I was particularly fascinated by stretches of melodrama (spoken dialogue with orchestral underscoring, as in a film or certain musicals, such as Show Boat and, later, South Pacific and West Side Story) and by passages in which multiple characters on stage speak together in rhythmic unison. There are fascinating orchestrational decisions, including exquisite choices of single percussion (rapping on a woodblock, or slow brushing on what I take to be a snare drum) for specific dramatic moments.
The recording blends elements from multiple staged performances that took place in July 2017 at Opera Saratoga (in the Spa Little Theater). The sound quality is remarkably clear and well balanced. I was able to catch the singers’ words a good 90% of the time, better than with many recordings made under more controlled (i.e., studio) conditions. We hear laughter from the audience, and excited applause (probably trimmed by the editors, which was wise) after some musical numbers. Much praise to the youngish cast, the stage director (Lawrence Edelson), and the conductor (John Mauceri, renowned for his efforts on behalf of Bernstein’s theater works).
Standouts among the vocalists are Ginger Costa-Jackson (a mezzo with a major career in roles such as Carmen), Nina Spinner, Keith Jameson, Christopher Burchett, Matt Boehler, and Justin Hopkins. Remarkably, Spinner was at the time a member of Opera Saratoga’s Young Artist Program, as were over two dozen other singers here. They all sound fully professional and make a gorgeous noise when they join their voices in large-ensemble numbers. Three or four cast members get a bit carried away with the acting aspect of their roles: had the recording been made in studio sessions, those soloists might have been encouraged to tone things down just a little. But even this (relatively slight) excess of enthusiasm seems a natural result of devotion to the show and to its social and artistic messages. I hope that a video of the production can be made available. Composer and musicologist Leonard J. Lehrman wrote an informative and appreciative report about the production. And his insightful review of the CD recording is a worthy complement to the set’s excellent booklet essays by Howard Pollack and conductor Mauceri. (The booklet also contains the entire libretto.)
A wonderful feature of being able to listen multiple times to a recording is that one begins to notice the artistry with which the work was put together. Harry Druggist’s song, mentioned earlier, begins with a four-line stanza. The first line sets a naively hopeful tone typical of the Druggist himself (I say naïve because he will soon yield to pressure and become complicit in a murderous plot), the second line suggests that he may be Jewish or at least traditionally religious (“I swear I’d not trade places with King Solomon”), the third has been prepared by four lines of dialogue before the song starts (an interchange between Harry and his son Steve, who is helping out at Harry’s drugstore), and the fourth (“It certainly feels fine to own my shop”) turns out to be deeply ironic, because Harry will soon find out that he doesn’t truly own his drugstore: the mortgage is held by Mr. Mister, who thus can call the shots (in this case, he has his goons set off a deadly explosion to scare his factory’s workers, who are trying to unionize).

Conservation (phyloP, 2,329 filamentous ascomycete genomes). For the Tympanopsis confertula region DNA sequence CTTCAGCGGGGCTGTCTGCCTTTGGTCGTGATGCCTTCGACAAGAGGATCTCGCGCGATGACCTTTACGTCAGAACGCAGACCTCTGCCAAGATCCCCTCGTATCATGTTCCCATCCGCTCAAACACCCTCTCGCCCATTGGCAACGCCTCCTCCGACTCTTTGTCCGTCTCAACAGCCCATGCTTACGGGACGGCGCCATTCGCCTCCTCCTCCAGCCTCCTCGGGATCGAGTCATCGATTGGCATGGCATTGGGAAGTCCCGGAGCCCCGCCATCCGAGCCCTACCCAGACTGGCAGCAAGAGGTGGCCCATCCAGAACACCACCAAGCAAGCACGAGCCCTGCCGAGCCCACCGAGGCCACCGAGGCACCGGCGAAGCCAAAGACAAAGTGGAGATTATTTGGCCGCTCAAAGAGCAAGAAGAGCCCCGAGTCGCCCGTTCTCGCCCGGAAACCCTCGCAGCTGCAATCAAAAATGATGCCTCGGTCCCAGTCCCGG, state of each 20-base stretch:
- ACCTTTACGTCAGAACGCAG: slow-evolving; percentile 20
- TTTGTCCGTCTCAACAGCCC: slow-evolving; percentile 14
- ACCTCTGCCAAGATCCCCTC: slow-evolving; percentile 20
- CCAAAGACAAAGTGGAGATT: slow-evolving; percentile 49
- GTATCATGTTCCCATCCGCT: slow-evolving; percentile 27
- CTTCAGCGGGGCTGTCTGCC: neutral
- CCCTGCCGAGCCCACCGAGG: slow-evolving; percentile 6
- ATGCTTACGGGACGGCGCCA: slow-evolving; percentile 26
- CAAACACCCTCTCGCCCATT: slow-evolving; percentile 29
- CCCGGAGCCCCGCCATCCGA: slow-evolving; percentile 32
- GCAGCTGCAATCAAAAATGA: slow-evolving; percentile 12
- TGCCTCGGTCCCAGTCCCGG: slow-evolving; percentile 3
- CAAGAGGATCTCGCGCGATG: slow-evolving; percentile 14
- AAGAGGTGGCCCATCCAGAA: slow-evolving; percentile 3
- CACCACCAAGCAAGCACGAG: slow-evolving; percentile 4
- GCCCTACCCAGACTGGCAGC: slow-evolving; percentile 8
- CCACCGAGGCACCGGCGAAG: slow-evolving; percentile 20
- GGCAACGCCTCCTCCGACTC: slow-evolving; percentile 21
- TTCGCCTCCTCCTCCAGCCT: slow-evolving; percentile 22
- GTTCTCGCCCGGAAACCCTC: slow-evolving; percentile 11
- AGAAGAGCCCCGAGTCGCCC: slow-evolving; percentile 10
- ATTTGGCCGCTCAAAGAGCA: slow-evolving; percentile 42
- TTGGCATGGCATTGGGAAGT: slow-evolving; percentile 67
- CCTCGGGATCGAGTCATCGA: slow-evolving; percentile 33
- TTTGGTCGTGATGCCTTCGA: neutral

There have been superb recordings of individual numbers from Cradle before now, nearly all with piano rather than orchestra. I would urge anybody to seek out “Nickel under the Foot” sung by Evelyn Lear and the Hotel Lobby Sequence (including “The Rich” and “Art for Art’s Sake”) performed with panache by Roddy McDowell, Alvin Epstein, and Jane Connell. The original Spoken Arts LP that contained them can be found in many large libraries, and YouTube is currently streaming both items, preceded by Blitzstein’s grippingly told reminiscences of the opening night fiasco-cum-triumph. (The current CD release ends with this same fourteen-minute narration by Blitzstein, though without explaining its LP origin.)
Hats off to Bridge Records, which here adds to its distinguished list of opera recordings (and vocal recitals, series of George Crumb recordings, and so on). Among their notable offerings are Franz Schreker’s Die Gezeichneten, Hindemith’s The Long Christmas Dinner (in one act, to a touching libretto by Thornton Wilder), and Tod Machover’s astonishingly inventive Valis (based on the widely read science-fiction novel by Philip K. Dick). Music lovers nowadays owe such small record labels a debt of gratitude.
Ralph P. Locke is emeritus professor of musicology at the University of Rochester’s Eastman School of Music. Six of his articles have won the ASCAP-Deems Taylor Award for excellence in writing about music. His most recent two books are Musical Exoticism: Images and Reflections and Music and the Exotic from the Renaissance to Mozart (both Cambridge University Press). Both are now available in paperback, and the second is also available as an e-book.